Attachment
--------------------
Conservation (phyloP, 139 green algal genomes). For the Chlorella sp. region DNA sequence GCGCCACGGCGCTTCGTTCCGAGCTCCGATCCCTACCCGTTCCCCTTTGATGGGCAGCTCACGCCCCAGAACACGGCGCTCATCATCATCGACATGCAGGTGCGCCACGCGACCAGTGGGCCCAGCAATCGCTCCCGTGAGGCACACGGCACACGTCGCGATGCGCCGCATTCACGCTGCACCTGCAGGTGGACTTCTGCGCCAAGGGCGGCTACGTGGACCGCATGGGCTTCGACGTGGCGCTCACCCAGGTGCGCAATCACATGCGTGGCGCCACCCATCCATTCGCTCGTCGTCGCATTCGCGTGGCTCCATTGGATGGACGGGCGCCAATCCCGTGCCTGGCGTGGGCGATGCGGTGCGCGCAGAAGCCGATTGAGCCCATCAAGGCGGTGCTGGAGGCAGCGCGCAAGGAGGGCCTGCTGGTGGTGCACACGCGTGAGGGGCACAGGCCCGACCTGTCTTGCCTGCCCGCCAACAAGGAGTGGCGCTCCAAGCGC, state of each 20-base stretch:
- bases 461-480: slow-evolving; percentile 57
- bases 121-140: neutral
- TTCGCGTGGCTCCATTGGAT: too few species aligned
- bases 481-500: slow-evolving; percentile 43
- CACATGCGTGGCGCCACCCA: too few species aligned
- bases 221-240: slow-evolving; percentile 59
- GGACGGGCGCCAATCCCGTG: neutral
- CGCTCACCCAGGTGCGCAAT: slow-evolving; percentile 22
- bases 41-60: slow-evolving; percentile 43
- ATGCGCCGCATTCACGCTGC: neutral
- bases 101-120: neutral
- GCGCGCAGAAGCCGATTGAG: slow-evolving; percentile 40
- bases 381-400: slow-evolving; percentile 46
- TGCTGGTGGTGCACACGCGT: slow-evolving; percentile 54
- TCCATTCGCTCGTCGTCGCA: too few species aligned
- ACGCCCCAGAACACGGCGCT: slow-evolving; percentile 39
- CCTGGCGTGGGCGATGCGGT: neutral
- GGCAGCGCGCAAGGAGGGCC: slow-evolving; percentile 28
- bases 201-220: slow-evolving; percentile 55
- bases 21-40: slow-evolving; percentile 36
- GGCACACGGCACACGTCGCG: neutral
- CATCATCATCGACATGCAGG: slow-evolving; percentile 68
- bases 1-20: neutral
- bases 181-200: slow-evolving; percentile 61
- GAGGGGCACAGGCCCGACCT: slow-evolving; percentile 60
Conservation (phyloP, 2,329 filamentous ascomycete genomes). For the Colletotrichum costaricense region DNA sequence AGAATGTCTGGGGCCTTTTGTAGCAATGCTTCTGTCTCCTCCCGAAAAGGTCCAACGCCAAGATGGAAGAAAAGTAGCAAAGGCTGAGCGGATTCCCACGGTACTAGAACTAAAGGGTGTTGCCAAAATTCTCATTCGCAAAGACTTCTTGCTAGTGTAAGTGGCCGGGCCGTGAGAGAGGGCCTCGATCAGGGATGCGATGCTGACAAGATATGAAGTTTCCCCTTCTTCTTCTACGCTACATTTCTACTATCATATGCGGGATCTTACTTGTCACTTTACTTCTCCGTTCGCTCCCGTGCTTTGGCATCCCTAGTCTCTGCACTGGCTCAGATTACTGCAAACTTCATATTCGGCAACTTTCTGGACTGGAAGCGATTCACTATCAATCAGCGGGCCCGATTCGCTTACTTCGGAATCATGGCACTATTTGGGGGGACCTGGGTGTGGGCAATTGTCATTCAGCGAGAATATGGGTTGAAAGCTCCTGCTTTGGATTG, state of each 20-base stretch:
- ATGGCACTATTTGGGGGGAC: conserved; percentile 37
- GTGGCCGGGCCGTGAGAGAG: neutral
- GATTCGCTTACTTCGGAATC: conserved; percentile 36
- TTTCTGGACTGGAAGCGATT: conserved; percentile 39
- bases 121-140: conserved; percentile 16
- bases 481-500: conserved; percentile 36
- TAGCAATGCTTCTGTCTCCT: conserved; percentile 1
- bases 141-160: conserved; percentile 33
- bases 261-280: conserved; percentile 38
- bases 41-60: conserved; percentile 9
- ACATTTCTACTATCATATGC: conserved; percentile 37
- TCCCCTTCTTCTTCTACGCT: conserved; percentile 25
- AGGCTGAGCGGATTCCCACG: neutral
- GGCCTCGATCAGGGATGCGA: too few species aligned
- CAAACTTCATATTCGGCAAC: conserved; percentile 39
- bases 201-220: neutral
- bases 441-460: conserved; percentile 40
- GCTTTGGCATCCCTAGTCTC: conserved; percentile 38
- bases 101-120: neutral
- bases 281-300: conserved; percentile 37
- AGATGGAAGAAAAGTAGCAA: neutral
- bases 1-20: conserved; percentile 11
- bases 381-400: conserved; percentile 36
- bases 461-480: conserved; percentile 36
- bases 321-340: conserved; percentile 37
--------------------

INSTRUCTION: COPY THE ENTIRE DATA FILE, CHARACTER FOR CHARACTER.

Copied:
Conservation (phyloP, 139 green algal genomes). For the Chlorella sp. region DNA sequence GCGCCACGGCGCTTCGTTCCGAGCTCCGATCCCTACCCGTTCCCCTTTGATGGGCAGCTCACGCCCCAGAACACGGCGCTCATCATCATCGACATGCAGGTGCGCCACGCGACCAGTGGGCCCAGCAATCGCTCCCGTGAGGCACACGGCACACGTCGCGATGCGCCGCATTCACGCTGCACCTGCAGGTGGACTTCTGCGCCAAGGGCGGCTACGTGGACCGCATGGGCTTCGACGTGGCGCTCACCCAGGTGCGCAATCACATGCGTGGCGCCACCCATCCATTCGCTCGTCGTCGCATTCGCGTGGCTCCATTGGATGGACGGGCGCCAATCCCGTGCCTGGCGTGGGCGATGCGGTGCGCGCAGAAGCCGATTGAGCCCATCAAGGCGGTGCTGGAGGCAGCGCGCAAGGAGGGCCTGCTGGTGGTGCACACGCGTGAGGGGCACAGGCCCGACCTGTCTTGCCTGCCCGCCAACAAGGAGTGGCGCTCCAAGCGC, state of each 20-base stretch:
- bases 461-480: slow-evolving; percentile 57
- bases 121-140: neutral
- TTCGCGTGGCTCCATTGGAT: too few species aligned
- bases 481-500: slow-evolving; percentile 43
- CACATGCGTGGCGCCACCCA: too few species aligned
- bases 221-240: slow-evolving; percentile 59
- GGACGGGCGCCAATCCCGTG: neutral
- CGCTCACCCAGGTGCGCAAT: slow-evolving; percentile 22
- bases 41-60: slow-evolving; percentile 43
- ATGCGCCGCATTCACGCTGC: neutral
- bases 101-120: neutral
- GCGCGCAGAAGCCGATTGAG: slow-evolving; percentile 40
- bases 381-400: slow-evolving; percentile 46
- TGCTGGTGGTGCACACGCGT: slow-evolving; percentile 54
- TCCATTCGCTCGTCGTCGCA: too few species aligned
- ACGCCCCAGAACACGGCGCT: slow-evolving; percentile 39
- CCTGGCGTGGGCGATGCGGT: neutral
- GGCAGCGCGCAAGGAGGGCC: slow-evolving; percentile 28
- bases 201-220: slow-evolving; percentile 55
- bases 21-40: slow-evolving; percentile 36
- GGCACACGGCACACGTCGCG: neutral
- CATCATCATCGACATGCAGG: slow-evolving; percentile 68
- bases 1-20: neutral
- bases 181-200: slow-evolving; percentile 61
- GAGGGGCACAGGCCCGACCT: slow-evolving; percentile 60
Conservation (phyloP, 2,329 filamentous ascomycete genomes). For the Colletotrichum costaricense region DNA sequence AGAATGTCTGGGGCCTTTTGTAGCAATGCTTCTGTCTCCTCCCGAAAAGGTCCAACGCCAAGATGGAAGAAAAGTAGCAAAGGCTGAGCGGATTCCCACGGTACTAGAACTAAAGGGTGTTGCCAAAATTCTCATTCGCAAAGACTTCTTGCTAGTGTAAGTGGCCGGGCCGTGAGAGAGGGCCTCGATCAGGGATGCGATGCTGACAAGATATGAAGTTTCCCCTTCTTCTTCTACGCTACATTTCTACTATCATATGCGGGATCTTACTTGTCACTTTACTTCTCCGTTCGCTCCCGTGCTTTGGCATCCCTAGTCTCTGCACTGGCTCAGATTACTGCAAACTTCATATTCGGCAACTTTCTGGACTGGAAGCGATTCACTATCAATCAGCGGGCCCGATTCGCTTACTTCGGAATCATGGCACTATTTGGGGGGACCTGGGTGTGGGCAATTGTCATTCAGCGAGAATATGGGTTGAAAGCTCCTGCTTTGGATTG, state of each 20-base stretch:
- ATGGCACTATTTGGGGGGAC: conserved; percentile 37
- GTGGCCGGGCCGTGAGAGAG: neutral
- GATTCGCTTACTTCGGAATC: conserved; percentile 36
- TTTCTGGACTGGAAGCGATT: conserved; percentile 39
- bases 121-140: conserved; percentile 16
- bases 481-500: conserved; percentile 36
- TAGCAATGCTTCTGTCTCCT: conserved; percentile 1
- bases 141-160: conserved; percentile 33
- bases 261-280: conserved; percentile 38
- bases 41-60: conserved; percentile 9
- ACATTTCTACTATCATATGC: conserved; percentile 37
- TCCCCTTCTTCTTCTACGCT: conserved; percentile 25
- AGGCTGAGCGGATTCCCACG: neutral
- GGCCTCGATCAGGGATGCGA: too few species aligned
- CAAACTTCATATTCGGCAAC: conserved; percentile 39
- bases 201-220: neutral
- bases 441-460: conserved; percentile 40
- GCTTTGGCATCCCTAGTCTC: conserved; percentile 38
- bases 101-120: neutral
- bases 281-300: conserved; percentile 37
- AGATGGAAGAAAAGTAGCAA: neutral
- bases 1-20: conserved; percentile 11
- bases 381-400: conserved; percentile 36
- bases 461-480: conserved; percentile 36
- bases 321-340: conserved; percentile 37